Here’s an article with my favorite restaurants in Strasbourg to enjoy Alsatian and French gastronomy.

Getting around Strasbourg

Small and flat, Strasbourg is a city that can easily be visited on foot, which is clearly what I recommend you do if you can. In my opinion, this is the best way to enjoy the city!

If the walking tour proves a little too tiring for you, you can complete the walk by taking the streetcar: attractive day tickets are available.

Another option is to rent a bike! This is probably the best way to put yourself in the shoes of a Strasbourgeois, as bicycles really are the locals’ preferred means of getting around. With its many cycle paths, Strasbourg is even France’s leading cycling city. It’s a great option if you want to get away from the city center for a while and visit the European institutions, for example, or take one of the cycling routes around Strasbourg.

Coming to Strasbourg

If you can, coming to Strasbourg by train is an excellent option. The station is right in the center of town (it’s only a 10/15 minute walk from the station to the historic center!), so you can easily start your day of sightseeing there.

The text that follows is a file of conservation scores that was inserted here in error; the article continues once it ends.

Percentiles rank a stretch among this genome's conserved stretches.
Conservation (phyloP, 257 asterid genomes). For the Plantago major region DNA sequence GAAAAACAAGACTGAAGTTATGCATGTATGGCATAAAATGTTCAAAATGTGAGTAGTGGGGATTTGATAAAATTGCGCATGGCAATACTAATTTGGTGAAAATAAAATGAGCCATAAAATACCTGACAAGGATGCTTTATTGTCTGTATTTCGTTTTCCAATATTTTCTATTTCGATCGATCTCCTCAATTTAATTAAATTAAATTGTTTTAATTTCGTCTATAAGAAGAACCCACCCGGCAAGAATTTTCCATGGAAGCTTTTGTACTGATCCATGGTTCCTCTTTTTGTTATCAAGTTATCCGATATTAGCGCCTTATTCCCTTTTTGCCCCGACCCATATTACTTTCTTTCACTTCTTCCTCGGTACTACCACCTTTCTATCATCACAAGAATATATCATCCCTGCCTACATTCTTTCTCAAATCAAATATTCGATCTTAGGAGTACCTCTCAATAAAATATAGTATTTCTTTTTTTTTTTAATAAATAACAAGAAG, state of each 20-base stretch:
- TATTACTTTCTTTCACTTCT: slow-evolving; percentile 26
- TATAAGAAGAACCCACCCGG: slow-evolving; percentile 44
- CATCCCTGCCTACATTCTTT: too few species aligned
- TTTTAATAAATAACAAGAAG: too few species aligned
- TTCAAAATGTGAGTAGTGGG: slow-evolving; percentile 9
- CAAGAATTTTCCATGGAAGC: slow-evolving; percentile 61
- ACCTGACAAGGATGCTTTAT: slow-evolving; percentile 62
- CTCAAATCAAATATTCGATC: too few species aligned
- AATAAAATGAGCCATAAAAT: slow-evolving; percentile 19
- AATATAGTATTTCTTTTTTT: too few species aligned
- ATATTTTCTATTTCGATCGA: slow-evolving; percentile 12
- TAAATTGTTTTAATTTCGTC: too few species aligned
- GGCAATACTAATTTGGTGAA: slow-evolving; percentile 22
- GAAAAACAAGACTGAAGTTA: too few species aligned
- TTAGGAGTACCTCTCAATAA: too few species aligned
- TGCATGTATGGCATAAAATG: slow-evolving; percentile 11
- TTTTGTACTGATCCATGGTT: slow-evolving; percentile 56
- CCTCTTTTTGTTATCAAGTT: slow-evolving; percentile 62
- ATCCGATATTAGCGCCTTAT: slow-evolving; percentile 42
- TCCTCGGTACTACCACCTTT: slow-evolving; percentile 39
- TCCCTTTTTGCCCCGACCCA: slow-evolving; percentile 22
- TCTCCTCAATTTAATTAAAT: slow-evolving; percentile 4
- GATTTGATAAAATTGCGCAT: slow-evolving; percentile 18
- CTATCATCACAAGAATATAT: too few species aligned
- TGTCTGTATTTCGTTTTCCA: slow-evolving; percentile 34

If you’re coming by car for the day, I strongly advise you to use the park-and-ride facilities around Strasbourg. This is unquestionably the best option. For a reduced price (between €4 and €5), you get a full day’s parking as well as a streetcar ticket to go into town and back to the parking lot, for all passengers in the car up to 7 people! A real economic, ecological and practical plan.

However, I wouldn ‘t recommend coming to the city center by car: the city has many pedestrian zones, traffic is complicated (small streets, streetcars and bicycles everywhere on the program) and parking is really expensive. If you still want to take this option, I recommend the Parking des Halles (easier to get to) or the Austerlitz or des Bateliers parking lots (closer to the center).



LaurÚne est la créatrice du blog Mon week-end en Alsace. Bretonne installée en Alsace depuis 2014, elle est tombée amoureuse de sa région d'adoption au point de lui dédier un blog et d'acheter avec son mari une maison alsacienne dans un village du Kochersberg, prÚs de Strasbourg. A pied, à vélo, sur ses chevaux ou au volant de sa voiture, elle aime partir explorer les moindres recoins de l'Alsace pour dénicher de bonnes adresses à partager sur le blog.